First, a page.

Hammurabi advised: "NEVER sign a Power of Attorney."

    Too late for the simple life, too early for android love slaves - Savio

    by Clem Yeobright on Wed May 01, 2013 at 04:23:34 AM PDT

  •  This should not go well (5+ / 0-)
    Recommended by:
    Smoh, Temmoku, Mannie, jayden, ColoTim

    For the children.

  •  I'm still not understanding (7+ / 0-)

    why they thought they should take the home away from the father and evict him.  

    I hope the father is allowed to keep his home and they all get some family counseling.

    "If you can't take their money, eat their food, drink their booze and then vote against them, you have no business being up there."

    by Betty Pinson on Wed May 01, 2013 at 05:00:34 AM PDT

    •  Power play (6+ / 0-)

      The old guy keeps hammering them with nuisance law suits about the disabled kid.  They just can't take it any more.  They have enough on their plate - already care for a disabled brother - and old guy just wont stop.

      So they play hardball. If old guy doesn't stop he will find himself homeless.  

      I've seen the receiving end of this kind of situation - a family patriarch who constantly tinkered with his will to mess with his children. It wore my mom down - and that wasn't about the money. Every time he changed something, it was a stab at someone, usually at her.

      When old people start loosing relevance on the world around them, and especially with their kids, when they notice it is not THEIR game any more that is played any more, and they are mostly spectators now, some of them try to force their way back to relevance. And consequences be damned.

      Family counseling would need to work with old guy, first - and I doubt it would.

      If you ask me, there is definitely more to this story.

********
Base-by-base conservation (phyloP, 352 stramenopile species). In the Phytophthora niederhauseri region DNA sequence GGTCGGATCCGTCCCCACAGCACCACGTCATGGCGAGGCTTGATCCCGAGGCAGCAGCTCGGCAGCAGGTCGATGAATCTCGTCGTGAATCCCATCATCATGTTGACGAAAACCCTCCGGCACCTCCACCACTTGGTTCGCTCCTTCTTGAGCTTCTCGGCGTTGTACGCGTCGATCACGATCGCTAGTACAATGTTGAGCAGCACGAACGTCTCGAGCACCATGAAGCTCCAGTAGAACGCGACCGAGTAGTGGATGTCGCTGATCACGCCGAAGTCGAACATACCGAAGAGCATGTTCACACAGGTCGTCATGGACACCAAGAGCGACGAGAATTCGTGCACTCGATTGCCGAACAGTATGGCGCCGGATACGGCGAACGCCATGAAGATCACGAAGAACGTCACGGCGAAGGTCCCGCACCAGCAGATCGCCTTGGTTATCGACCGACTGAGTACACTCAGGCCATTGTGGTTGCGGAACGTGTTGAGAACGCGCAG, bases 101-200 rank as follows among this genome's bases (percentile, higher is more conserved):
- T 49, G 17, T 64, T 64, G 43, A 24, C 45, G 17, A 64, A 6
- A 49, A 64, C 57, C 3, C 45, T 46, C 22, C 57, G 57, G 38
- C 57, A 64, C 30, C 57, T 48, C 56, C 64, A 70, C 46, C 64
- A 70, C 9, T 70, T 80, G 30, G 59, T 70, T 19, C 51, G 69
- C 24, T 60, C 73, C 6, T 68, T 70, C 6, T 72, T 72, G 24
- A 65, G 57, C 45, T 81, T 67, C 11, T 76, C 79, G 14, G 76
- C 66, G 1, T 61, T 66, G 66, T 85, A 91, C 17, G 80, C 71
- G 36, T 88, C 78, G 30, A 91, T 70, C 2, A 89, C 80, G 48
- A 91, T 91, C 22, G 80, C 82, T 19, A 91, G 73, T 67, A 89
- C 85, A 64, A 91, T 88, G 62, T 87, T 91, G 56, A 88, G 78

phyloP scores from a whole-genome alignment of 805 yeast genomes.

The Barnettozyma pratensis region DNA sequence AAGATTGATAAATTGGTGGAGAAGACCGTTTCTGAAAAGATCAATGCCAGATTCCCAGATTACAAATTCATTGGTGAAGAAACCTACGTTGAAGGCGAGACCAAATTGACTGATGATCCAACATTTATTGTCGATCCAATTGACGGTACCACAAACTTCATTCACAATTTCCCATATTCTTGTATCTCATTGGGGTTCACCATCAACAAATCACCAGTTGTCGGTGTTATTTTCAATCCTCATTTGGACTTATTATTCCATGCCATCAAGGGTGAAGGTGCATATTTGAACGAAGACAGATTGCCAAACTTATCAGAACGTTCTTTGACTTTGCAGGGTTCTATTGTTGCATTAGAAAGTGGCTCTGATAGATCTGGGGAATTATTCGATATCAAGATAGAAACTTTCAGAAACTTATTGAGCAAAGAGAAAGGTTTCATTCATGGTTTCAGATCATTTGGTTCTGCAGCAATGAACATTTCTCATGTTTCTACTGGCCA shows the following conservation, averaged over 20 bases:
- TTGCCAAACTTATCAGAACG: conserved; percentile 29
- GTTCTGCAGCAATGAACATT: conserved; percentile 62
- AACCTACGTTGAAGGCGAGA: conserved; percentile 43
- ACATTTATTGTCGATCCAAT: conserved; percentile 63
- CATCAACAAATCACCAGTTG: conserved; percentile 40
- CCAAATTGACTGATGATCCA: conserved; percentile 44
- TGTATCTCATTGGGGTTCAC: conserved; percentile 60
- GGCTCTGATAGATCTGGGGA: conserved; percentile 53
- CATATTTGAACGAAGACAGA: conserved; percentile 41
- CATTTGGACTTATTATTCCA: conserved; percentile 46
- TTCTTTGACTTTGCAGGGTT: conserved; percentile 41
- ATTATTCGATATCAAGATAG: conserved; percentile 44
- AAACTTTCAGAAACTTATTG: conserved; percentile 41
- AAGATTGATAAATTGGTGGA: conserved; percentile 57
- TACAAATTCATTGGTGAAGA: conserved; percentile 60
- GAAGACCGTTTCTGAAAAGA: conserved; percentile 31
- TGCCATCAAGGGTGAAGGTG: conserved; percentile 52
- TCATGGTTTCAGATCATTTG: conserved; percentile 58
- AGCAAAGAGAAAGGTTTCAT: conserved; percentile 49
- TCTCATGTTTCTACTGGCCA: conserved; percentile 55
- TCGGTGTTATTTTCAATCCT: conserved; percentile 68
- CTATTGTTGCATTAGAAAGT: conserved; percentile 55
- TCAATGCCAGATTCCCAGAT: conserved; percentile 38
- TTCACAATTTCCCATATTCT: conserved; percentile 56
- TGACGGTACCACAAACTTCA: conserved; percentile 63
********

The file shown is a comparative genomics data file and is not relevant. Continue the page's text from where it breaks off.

Granddaughter should definitely start thinking before she keeps fanning the flames.

      •  I've seen it happen the other way (9+ / 0-)

        My 85-yr-old aunt gave power of attorney to her daughter and within 6 months the aunt was in a nursing home and the daughter and son-in-law were living in her house - since they had none of their own.

        When my aunt asked just to go home for an hour and see her pets, my cousin told her

        "Mama, you wouldn't like it because we've made changes. You just better get used to it that you're never leaving this place except feet-first."
        When I would occasionally take my aunt out for shopping and lunch, my cousin told me
        "She doesn't deserve it. You don't know what she did to Daddy."
        My aunt's dead now, but you can be sure I will never sign a POA of my own volition!

        Too late for the simple life, too early for android love slaves - Savio

        by Clem Yeobright on Wed May 01, 2013 at 05:51:59 AM PDT

        [ Parent ]

      •  From Reading the Appellate Decision, item {16} (3+ / 0-)

        Potter, and his wife, knew of the transfer on Oct. 22, 2004 via call from his attorney. Potter's attorney prepared the POA and deed to convey the real estate to the daughter. The court can't protect rights Potter knowingly gave away.

        So far, sounds like the power play you described.

      •  Nuisance law suits? (3+ / 0-)
        Recommended by:
        ColoTim, AnnieR, nchristine

        His daughter and son-in-law take his house away and won't allow him to visit his autistic son - he files law suits to try to reverse this and you call these nuisance law suits?

        Actually, I'm sure they are!  But what I take from this is that the daughter screwed her dad by taking his house away, the son-in-law is a real asshole and the old man has every right to do whatever he can to reverse the court's ruling.

        Seems to me that you are trying to juxtapose this situation with one that you are familiar with and trying to claim they are similar.

        They don't sound anywhere near the same.  Actually, they sound completely opposite.

        Am I missing something here?

        •  yes, you miss something. (1+ / 0-)
          Recommended by:
          Clem Yeobright

          Apparently, the lawsuits about the son predate (and triggered) this whole eviction affair.

          As for the house, it was not taken, he gave it away (as the courts confirmed), which apparently was uncontroversial for more than a decade.

  •  Diarist: (2+ / 0-)
    Recommended by:
    cris0000, johnny wurster

    Would it make a difference if the fellow were not decorated?